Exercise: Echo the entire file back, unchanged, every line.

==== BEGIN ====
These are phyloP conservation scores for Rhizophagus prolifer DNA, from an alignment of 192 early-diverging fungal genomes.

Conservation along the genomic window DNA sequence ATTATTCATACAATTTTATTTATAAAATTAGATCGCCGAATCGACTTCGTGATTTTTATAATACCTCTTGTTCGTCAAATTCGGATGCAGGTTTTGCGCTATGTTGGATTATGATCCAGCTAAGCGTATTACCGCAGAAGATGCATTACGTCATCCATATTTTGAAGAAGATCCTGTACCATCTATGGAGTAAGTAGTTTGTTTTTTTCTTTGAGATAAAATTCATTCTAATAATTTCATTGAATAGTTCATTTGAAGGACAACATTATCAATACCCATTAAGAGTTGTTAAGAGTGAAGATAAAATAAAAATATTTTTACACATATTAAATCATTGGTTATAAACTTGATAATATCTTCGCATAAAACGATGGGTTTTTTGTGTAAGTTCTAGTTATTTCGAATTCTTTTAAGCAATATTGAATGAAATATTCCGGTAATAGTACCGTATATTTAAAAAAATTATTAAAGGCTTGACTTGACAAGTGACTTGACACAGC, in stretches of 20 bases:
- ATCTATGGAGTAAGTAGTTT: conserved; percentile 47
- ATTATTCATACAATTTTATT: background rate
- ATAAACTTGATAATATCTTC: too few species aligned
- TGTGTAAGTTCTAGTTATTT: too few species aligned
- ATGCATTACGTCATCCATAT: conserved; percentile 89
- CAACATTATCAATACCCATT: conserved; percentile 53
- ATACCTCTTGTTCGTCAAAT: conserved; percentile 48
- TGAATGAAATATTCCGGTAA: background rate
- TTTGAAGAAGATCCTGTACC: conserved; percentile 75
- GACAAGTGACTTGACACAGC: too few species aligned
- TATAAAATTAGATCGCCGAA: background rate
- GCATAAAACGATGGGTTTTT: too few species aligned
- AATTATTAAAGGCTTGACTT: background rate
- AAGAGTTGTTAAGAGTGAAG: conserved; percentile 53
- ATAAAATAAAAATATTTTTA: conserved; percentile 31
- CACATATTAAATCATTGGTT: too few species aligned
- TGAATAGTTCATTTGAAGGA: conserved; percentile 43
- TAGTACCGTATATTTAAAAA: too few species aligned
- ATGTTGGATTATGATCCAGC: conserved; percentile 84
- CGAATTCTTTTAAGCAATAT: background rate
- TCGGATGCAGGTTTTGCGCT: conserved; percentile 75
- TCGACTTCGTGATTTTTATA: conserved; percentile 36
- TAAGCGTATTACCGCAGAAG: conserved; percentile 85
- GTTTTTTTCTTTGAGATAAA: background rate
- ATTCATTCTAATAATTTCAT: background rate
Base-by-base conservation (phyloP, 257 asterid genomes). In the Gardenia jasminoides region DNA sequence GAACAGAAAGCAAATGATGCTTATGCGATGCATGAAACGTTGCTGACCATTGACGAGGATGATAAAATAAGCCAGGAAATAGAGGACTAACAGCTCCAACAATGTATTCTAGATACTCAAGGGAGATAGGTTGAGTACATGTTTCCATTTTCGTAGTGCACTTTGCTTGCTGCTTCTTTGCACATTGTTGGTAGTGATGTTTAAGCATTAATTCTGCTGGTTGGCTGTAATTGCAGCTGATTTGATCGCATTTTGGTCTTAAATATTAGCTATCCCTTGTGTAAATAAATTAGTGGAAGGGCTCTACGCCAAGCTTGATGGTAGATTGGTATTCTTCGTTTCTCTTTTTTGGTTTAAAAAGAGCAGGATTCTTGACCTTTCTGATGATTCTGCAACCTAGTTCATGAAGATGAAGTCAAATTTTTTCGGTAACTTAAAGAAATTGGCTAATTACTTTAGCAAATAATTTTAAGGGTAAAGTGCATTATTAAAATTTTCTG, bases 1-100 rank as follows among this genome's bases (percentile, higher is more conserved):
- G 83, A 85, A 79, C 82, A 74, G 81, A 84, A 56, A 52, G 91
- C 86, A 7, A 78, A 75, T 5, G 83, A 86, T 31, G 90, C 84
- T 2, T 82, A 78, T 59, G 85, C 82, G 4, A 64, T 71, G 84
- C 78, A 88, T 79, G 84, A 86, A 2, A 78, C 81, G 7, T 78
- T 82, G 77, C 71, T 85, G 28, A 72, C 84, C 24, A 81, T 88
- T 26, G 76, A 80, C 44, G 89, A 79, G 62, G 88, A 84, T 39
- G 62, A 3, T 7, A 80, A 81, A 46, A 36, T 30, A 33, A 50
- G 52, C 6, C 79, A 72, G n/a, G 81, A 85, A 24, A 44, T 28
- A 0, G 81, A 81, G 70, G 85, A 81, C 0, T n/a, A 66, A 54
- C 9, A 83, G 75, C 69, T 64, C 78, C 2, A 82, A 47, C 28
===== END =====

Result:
These are phyloP conservation scores for Rhizophagus prolifer DNA, from an alignment of 192 early-diverging fungal genomes.

Conservation along the genomic window DNA sequence ATTATTCATACAATTTTATTTATAAAATTAGATCGCCGAATCGACTTCGTGATTTTTATAATACCTCTTGTTCGTCAAATTCGGATGCAGGTTTTGCGCTATGTTGGATTATGATCCAGCTAAGCGTATTACCGCAGAAGATGCATTACGTCATCCATATTTTGAAGAAGATCCTGTACCATCTATGGAGTAAGTAGTTTGTTTTTTTCTTTGAGATAAAATTCATTCTAATAATTTCATTGAATAGTTCATTTGAAGGACAACATTATCAATACCCATTAAGAGTTGTTAAGAGTGAAGATAAAATAAAAATATTTTTACACATATTAAATCATTGGTTATAAACTTGATAATATCTTCGCATAAAACGATGGGTTTTTTGTGTAAGTTCTAGTTATTTCGAATTCTTTTAAGCAATATTGAATGAAATATTCCGGTAATAGTACCGTATATTTAAAAAAATTATTAAAGGCTTGACTTGACAAGTGACTTGACACAGC, in stretches of 20 bases:
- ATCTATGGAGTAAGTAGTTT: conserved; percentile 47
- ATTATTCATACAATTTTATT: background rate
- ATAAACTTGATAATATCTTC: too few species aligned
- TGTGTAAGTTCTAGTTATTT: too few species aligned
- ATGCATTACGTCATCCATAT: conserved; percentile 89
- CAACATTATCAATACCCATT: conserved; percentile 53
- ATACCTCTTGTTCGTCAAAT: conserved; percentile 48
- TGAATGAAATATTCCGGTAA: background rate
- TTTGAAGAAGATCCTGTACC: conserved; percentile 75
- GACAAGTGACTTGACACAGC: too few species aligned
- TATAAAATTAGATCGCCGAA: background rate
- GCATAAAACGATGGGTTTTT: too few species aligned
- AATTATTAAAGGCTTGACTT: background rate
- AAGAGTTGTTAAGAGTGAAG: conserved; percentile 53
- ATAAAATAAAAATATTTTTA: conserved; percentile 31
- CACATATTAAATCATTGGTT: too few species aligned
- TGAATAGTTCATTTGAAGGA: conserved; percentile 43
- TAGTACCGTATATTTAAAAA: too few species aligned
- ATGTTGGATTATGATCCAGC: conserved; percentile 84
- CGAATTCTTTTAAGCAATAT: background rate
- TCGGATGCAGGTTTTGCGCT: conserved; percentile 75
- TCGACTTCGTGATTTTTATA: conserved; percentile 36
- TAAGCGTATTACCGCAGAAG: conserved; percentile 85
- GTTTTTTTCTTTGAGATAAA: background rate
- ATTCATTCTAATAATTTCAT: background rate
Base-by-base conservation (phyloP, 257 asterid genomes). In the Gardenia jasminoides region DNA sequence GAACAGAAAGCAAATGATGCTTATGCGATGCATGAAACGTTGCTGACCATTGACGAGGATGATAAAATAAGCCAGGAAATAGAGGACTAACAGCTCCAACAATGTATTCTAGATACTCAAGGGAGATAGGTTGAGTACATGTTTCCATTTTCGTAGTGCACTTTGCTTGCTGCTTCTTTGCACATTGTTGGTAGTGATGTTTAAGCATTAATTCTGCTGGTTGGCTGTAATTGCAGCTGATTTGATCGCATTTTGGTCTTAAATATTAGCTATCCCTTGTGTAAATAAATTAGTGGAAGGGCTCTACGCCAAGCTTGATGGTAGATTGGTATTCTTCGTTTCTCTTTTTTGGTTTAAAAAGAGCAGGATTCTTGACCTTTCTGATGATTCTGCAACCTAGTTCATGAAGATGAAGTCAAATTTTTTCGGTAACTTAAAGAAATTGGCTAATTACTTTAGCAAATAATTTTAAGGGTAAAGTGCATTATTAAAATTTTCTG, bases 1-100 rank as follows among this genome's bases (percentile, higher is more conserved):
- G 83, A 85, A 79, C 82, A 74, G 81, A 84, A 56, A 52, G 91
- C 86, A 7, A 78, A 75, T 5, G 83, A 86, T 31, G 90, C 84
- T 2, T 82, A 78, T 59, G 85, C 82, G 4, A 64, T 71, G 84
- C 78, A 88, T 79, G 84, A 86, A 2, A 78, C 81, G 7, T 78
- T 82, G 77, C 71, T 85, G 28, A 72, C 84, C 24, A 81, T 88
- T 26, G 76, A 80, C 44, G 89, A 79, G 62, G 88, A 84, T 39
- G 62, A 3, T 7, A 80, A 81, A 46, A 36, T 30, A 33, A 50
- G 52, C 6, C 79, A 72, G n/a, G 81, A 85, A 24, A 44, T 28
- A 0, G 81, A 81, G 70, G 85, A 81, C 0, T n/a, A 66, A 54
- C 9, A 83, G 75, C 69, T 64, C 78, C 2, A 82, A 47, C 28